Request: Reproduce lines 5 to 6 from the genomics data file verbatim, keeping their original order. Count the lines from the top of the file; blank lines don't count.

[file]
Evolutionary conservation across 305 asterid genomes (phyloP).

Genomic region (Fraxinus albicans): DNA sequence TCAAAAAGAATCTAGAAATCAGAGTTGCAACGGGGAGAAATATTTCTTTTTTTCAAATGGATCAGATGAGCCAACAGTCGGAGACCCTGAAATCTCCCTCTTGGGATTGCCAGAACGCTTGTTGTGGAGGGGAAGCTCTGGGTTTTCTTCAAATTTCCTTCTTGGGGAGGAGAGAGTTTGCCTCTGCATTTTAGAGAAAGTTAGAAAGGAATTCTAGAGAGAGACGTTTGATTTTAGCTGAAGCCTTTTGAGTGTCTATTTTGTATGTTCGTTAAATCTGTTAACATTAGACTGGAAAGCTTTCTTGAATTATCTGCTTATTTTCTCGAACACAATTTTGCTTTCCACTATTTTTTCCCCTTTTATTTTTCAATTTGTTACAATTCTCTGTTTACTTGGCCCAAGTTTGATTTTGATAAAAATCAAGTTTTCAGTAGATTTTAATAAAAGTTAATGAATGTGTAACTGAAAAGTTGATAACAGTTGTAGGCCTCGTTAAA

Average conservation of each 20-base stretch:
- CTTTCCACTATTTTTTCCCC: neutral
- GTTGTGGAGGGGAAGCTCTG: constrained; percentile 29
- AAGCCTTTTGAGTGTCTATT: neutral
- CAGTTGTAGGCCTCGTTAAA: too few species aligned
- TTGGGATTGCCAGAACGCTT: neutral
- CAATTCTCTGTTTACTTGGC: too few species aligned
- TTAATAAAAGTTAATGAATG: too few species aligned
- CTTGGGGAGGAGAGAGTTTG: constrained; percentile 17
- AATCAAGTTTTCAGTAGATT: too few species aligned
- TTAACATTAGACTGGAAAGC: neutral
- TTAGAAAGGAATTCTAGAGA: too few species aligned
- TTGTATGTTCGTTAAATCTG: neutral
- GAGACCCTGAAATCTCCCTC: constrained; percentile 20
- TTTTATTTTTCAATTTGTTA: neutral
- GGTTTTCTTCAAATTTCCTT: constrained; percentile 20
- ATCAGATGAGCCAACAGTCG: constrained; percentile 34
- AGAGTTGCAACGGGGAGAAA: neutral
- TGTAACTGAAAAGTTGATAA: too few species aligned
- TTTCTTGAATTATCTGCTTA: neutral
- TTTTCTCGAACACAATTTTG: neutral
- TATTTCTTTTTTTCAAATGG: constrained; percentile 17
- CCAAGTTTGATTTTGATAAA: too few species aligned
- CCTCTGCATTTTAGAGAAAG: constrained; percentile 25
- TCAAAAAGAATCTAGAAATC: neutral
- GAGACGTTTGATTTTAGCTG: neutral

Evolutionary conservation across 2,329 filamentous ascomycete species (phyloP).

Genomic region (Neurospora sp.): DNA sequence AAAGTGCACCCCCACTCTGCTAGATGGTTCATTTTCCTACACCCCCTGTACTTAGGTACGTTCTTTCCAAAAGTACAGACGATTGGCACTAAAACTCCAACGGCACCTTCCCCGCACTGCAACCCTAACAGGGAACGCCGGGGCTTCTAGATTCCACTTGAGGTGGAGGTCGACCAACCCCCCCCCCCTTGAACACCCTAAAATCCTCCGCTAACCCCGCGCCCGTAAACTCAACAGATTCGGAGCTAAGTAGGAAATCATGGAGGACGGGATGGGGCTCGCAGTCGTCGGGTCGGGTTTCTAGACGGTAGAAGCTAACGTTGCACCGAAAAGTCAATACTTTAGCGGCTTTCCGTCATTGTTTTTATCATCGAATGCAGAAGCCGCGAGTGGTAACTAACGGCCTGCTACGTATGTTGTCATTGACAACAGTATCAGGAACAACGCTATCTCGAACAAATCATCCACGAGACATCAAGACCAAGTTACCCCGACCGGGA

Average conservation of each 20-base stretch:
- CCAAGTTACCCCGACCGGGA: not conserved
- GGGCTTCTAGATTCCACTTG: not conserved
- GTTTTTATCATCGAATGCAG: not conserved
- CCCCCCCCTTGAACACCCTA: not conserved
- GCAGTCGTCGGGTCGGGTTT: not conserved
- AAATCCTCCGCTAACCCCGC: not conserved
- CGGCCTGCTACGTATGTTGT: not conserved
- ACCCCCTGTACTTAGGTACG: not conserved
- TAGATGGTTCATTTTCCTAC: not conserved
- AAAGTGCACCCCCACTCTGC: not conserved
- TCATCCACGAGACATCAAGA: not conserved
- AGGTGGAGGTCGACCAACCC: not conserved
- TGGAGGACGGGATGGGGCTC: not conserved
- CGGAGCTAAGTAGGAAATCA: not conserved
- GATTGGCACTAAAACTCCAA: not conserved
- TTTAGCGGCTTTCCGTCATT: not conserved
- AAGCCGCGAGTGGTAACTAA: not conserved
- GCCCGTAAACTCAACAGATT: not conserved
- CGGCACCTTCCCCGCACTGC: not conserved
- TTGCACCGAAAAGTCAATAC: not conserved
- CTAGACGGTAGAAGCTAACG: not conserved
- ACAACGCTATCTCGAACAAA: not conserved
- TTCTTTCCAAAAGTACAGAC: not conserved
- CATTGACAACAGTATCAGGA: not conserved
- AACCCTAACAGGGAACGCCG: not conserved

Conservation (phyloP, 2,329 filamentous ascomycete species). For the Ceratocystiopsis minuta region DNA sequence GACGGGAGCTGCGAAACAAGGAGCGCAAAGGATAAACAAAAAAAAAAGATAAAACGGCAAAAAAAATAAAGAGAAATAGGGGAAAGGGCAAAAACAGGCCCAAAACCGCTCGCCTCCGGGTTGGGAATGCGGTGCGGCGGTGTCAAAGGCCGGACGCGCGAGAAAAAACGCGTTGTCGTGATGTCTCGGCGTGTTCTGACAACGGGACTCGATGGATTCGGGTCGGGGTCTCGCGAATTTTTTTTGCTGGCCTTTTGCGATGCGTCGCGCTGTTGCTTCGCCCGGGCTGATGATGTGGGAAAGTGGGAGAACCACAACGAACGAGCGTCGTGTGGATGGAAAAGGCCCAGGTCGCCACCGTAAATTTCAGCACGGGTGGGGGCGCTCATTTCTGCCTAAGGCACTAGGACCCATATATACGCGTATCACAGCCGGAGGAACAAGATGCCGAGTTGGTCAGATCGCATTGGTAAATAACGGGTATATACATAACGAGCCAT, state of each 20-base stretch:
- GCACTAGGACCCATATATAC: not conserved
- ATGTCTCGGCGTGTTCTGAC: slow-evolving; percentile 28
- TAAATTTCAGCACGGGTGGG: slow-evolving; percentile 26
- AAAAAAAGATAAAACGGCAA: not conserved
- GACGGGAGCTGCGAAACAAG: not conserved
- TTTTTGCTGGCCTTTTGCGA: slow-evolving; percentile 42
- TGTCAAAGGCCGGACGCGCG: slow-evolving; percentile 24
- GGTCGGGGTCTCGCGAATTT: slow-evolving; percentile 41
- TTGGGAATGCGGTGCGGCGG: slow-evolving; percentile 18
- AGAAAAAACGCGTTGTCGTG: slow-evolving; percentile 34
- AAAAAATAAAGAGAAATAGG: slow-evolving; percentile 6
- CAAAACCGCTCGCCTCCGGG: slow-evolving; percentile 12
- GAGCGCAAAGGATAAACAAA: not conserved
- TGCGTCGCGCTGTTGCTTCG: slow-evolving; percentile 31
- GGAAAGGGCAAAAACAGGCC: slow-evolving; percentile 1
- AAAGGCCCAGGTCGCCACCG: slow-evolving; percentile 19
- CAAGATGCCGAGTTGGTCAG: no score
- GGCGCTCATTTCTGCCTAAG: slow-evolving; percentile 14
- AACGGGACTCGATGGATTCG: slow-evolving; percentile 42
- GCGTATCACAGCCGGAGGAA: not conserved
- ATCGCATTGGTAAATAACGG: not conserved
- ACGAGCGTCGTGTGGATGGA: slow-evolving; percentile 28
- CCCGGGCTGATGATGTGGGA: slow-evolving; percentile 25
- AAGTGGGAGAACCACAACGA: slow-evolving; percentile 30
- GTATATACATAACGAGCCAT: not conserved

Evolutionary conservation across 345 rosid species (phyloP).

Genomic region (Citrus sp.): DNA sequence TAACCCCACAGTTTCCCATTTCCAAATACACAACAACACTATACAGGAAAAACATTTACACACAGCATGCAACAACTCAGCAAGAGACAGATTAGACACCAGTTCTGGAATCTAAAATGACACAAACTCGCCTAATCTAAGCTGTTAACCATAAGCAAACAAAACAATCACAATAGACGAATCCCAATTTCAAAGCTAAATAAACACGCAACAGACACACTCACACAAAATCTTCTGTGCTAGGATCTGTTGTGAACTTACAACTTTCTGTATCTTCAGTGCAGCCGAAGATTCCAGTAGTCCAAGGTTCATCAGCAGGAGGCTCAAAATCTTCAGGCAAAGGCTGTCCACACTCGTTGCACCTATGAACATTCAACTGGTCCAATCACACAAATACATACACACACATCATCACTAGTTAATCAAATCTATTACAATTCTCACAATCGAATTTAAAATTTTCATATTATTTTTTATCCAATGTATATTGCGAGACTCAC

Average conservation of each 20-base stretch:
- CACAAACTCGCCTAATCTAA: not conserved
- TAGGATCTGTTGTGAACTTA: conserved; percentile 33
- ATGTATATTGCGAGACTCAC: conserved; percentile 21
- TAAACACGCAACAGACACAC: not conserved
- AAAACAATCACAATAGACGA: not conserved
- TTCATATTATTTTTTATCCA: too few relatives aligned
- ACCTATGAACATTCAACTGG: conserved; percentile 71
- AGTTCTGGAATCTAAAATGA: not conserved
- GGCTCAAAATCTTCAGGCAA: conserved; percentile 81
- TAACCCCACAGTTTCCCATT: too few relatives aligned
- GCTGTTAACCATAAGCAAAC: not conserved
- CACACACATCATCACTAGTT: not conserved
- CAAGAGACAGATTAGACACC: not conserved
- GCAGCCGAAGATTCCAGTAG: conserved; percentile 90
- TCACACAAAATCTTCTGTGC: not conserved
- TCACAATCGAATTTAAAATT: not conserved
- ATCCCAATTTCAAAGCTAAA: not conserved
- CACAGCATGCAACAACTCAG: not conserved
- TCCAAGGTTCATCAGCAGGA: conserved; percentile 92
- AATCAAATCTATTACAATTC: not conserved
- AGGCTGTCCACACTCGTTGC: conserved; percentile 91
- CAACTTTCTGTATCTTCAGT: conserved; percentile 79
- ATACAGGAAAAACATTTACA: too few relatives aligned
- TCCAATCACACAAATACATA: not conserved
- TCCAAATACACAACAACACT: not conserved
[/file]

- GTTGTGGAGGGGAAGCTCTG: constrained; percentile 29
- AAGCCTTTTGAGTGTCTATT: neutral